In anticipation of the February 26, 2014 telephonic meeting of EB-5 Stakeholders titled “Discussion About the EB-5 Immigrant Investor Program,” the Greenberg Traurig EB-5 Team submitted the enclosed topics/issues for discussion. We look forward to a productive call.

  1. The December 12, 2013 OIG Report contained four recommendations. Can you comment on the following?
  • Timing for the new proposed regulations and whether it will include material from the May 30, 2013 memo?
  • Developing a memorandum of understanding with the Departments of Commerce (“DOC”) and Labor (“DOL”), as well as the Securities and Exchange Commission (“SEC”) to provide expertise and involvement in the adjudication of applications and petitions for the EB-5 regional center program. Will this be a joint regulation or binding guidance?
  • How will the quality assurance steps to promote program integrity and ensure that regional centers comply with the Code of Federal Regulations requirements are established.
  1. Expedite Procedure. Once an expedite request is approved, what is the procedure for following up on expedited cases? There seems to a void in communication.
  2. Reconsider Introduction of Premium Processing for I-924 and/ or I-526 Petitions.
  3. Processing Times Improvement. This year we saw the establishment of the EB-5 program office in Washington, DC. I-924 transfers to the new program office have resulted in decreased processing times for initial regional center application as well as amendments. However, I-526 petitions and I-829 petitions are at an all-time slowdown and are now taking 18 months or more to adjudicate. This causes problems for projects in need of financing and shakes investor confidence in the program. A decrease in processing times is urgently needed.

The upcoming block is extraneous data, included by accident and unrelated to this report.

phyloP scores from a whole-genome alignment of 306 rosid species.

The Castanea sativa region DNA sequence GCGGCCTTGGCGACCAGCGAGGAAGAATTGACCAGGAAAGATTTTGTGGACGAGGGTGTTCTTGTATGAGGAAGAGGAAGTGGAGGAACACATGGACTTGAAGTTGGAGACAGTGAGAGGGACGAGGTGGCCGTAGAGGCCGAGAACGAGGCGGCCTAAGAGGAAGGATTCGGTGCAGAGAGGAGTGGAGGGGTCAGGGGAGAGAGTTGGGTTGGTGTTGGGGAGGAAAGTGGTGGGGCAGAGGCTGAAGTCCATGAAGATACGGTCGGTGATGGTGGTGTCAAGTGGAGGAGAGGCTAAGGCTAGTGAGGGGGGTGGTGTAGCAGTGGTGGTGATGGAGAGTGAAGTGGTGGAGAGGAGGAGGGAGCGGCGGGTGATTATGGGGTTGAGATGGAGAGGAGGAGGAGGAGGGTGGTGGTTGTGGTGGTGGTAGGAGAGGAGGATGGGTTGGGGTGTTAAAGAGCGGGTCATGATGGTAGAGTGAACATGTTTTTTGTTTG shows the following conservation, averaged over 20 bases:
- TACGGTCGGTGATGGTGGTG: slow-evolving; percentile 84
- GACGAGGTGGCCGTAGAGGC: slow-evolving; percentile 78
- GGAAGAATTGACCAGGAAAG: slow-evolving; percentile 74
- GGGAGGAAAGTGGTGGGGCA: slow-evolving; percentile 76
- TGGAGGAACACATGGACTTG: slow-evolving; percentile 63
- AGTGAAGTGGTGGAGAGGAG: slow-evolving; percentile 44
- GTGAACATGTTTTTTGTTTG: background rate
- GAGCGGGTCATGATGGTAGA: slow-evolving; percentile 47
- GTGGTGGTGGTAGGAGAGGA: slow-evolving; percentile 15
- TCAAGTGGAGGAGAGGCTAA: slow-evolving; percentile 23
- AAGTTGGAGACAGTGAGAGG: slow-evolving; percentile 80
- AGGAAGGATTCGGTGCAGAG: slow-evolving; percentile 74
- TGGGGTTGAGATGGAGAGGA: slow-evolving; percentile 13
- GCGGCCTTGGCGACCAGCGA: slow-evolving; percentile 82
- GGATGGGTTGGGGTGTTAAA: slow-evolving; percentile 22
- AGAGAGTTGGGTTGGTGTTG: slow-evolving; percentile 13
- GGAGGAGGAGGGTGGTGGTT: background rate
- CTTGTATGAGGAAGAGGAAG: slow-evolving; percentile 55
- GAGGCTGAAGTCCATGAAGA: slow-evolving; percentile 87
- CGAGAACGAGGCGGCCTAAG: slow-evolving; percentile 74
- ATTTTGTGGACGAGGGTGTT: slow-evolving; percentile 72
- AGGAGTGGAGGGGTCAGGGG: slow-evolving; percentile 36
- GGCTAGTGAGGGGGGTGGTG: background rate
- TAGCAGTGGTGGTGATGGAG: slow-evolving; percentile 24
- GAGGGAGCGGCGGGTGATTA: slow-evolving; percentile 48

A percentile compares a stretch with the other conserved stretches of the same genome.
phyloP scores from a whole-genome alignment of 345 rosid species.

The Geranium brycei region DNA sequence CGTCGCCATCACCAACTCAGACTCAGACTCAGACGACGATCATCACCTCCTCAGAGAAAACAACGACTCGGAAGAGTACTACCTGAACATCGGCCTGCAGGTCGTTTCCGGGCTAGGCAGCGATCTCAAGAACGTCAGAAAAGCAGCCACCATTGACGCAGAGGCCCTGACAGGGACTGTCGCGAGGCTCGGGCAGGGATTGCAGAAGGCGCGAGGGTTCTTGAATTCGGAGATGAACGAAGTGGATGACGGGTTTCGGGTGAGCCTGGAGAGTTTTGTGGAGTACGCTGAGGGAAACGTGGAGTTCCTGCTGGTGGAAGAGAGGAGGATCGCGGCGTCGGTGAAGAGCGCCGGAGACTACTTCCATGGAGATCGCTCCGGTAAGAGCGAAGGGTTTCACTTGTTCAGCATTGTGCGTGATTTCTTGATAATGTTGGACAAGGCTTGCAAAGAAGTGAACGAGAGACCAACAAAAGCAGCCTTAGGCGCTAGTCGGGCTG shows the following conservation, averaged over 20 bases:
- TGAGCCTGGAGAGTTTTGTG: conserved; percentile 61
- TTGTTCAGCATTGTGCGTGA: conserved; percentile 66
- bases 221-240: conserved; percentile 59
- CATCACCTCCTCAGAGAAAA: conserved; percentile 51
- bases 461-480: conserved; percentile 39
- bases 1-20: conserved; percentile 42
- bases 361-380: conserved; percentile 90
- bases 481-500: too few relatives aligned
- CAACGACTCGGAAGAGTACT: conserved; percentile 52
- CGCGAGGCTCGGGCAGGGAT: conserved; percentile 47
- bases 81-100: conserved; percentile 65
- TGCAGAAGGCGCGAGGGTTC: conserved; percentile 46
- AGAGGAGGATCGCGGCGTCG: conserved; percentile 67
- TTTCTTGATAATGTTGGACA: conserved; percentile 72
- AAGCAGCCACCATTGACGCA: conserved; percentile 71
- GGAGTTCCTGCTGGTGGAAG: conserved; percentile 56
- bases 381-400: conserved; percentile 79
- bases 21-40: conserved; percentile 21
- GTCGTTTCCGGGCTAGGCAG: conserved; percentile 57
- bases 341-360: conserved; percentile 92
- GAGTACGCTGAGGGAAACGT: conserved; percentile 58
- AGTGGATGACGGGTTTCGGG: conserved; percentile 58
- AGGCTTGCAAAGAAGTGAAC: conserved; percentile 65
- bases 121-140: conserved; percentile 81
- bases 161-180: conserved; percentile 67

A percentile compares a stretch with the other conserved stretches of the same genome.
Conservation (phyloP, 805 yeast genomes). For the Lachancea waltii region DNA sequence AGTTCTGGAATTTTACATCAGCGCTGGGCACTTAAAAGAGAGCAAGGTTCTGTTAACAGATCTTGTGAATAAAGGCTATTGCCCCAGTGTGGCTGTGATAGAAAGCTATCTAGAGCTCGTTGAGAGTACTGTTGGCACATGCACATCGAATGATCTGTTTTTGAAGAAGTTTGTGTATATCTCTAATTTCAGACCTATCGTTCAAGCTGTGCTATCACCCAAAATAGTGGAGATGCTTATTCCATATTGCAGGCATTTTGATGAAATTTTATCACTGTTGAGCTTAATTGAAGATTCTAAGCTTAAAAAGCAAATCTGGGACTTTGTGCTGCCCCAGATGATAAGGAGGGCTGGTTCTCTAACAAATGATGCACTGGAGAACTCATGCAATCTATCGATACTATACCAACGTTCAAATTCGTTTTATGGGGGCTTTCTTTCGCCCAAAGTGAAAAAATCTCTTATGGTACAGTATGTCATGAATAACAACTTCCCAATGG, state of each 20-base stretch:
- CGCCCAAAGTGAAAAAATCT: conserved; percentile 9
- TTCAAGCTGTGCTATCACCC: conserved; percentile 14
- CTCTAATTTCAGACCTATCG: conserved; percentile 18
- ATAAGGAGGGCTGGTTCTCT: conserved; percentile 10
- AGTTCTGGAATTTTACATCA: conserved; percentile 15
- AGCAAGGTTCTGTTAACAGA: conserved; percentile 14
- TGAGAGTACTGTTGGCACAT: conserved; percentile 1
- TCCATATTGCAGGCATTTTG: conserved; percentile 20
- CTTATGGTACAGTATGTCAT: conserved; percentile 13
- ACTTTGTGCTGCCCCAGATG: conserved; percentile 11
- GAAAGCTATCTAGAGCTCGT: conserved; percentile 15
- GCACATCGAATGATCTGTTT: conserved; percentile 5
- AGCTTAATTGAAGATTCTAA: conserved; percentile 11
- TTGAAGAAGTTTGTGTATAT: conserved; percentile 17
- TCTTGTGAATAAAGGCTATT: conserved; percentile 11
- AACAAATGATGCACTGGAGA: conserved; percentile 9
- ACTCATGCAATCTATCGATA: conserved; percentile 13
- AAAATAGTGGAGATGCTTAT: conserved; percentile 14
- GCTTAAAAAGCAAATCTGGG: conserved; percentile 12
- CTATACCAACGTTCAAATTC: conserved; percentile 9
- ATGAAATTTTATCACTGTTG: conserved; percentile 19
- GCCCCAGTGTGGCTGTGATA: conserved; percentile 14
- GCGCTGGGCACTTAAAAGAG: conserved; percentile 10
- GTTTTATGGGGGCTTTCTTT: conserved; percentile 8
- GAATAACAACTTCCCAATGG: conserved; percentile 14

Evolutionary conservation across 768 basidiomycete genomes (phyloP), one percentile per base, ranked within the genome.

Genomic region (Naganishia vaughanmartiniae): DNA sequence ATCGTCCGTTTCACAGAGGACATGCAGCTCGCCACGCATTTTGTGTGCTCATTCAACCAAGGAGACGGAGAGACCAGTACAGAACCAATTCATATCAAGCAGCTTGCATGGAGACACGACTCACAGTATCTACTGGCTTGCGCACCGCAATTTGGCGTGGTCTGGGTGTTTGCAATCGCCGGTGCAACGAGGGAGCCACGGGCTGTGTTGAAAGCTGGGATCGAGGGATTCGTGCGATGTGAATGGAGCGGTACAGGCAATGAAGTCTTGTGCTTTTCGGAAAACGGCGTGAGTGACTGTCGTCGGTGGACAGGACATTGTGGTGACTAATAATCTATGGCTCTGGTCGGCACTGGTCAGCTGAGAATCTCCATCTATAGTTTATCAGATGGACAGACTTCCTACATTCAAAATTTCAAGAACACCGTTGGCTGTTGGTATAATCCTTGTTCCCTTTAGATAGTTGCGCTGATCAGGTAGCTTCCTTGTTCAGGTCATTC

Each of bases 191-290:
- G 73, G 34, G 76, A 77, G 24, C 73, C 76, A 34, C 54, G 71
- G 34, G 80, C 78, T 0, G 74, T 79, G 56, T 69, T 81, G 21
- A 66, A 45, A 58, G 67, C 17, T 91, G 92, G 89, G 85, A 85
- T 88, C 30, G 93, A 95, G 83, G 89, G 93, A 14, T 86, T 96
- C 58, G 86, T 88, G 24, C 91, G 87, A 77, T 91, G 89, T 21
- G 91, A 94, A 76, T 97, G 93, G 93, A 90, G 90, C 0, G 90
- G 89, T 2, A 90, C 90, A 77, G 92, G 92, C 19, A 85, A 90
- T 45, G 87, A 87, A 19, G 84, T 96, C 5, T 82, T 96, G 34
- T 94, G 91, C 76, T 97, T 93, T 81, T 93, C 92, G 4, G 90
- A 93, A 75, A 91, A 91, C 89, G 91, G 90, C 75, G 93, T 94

4. Provide Clarification on Sale of Regional Centers. On May 30th of 2013, the UCSIS released its long awaited binding EB-5 policy guidance. Missing from this guidance was the topic of regional center sales. Previously, USCIS had held that sales were permitted but required amendments. In recent adjudications, USCIS seems to be shying away from this position. Clear guidance is urgently needed.
  5. Provide Clarification on Geographic Expansion in May 30th memo. It appears that the standard for expansion - “reasonableness” - that is supported by data of a dependent economic region is required to justify a geographic expansion of existing regional centers without an amendment. There appears to be much confusion on what is and is not permitted in terms of expansion – clarification is needed.
  6. Are you aware that the Ranking Minority Member of the Senate Homeland Security and Governmental Affairs Committee has recently sent out letters to Regional Centers that have been designated by the Department of Homeland Security seeking information about the Center and the projects? Specifically, the letters request:
  • Any approval from USCIS to participate in the EB-5 Program regarding the Regional Center and their business plan, including any subsequent recertification;
  • The total amount of investment and number of individuals by country of origin making investments through the Regional Center since the regional center has been in operation;
  • The name, address and a description of each business in which the Regional Center has made an investment of funds and the number of jobs created by each investment;
  • Any fees charged to EB-5 applications or received by the Regional Center, including amount and description;
  • A list of any current or former corporate officers of the Regional Center, including the title or position and dates of employment; and
  • The name of address of any individual entity – either foreign or domestic – you or the Regional Center has an agreement with to provide legal, accounting, recruiting, or consulting services, as well as a description of the service provided.

It appears that the Senate Committee is continuing to investigate the Department of Homeland Security’s oversight of the EB-5 program. Can you comment on this?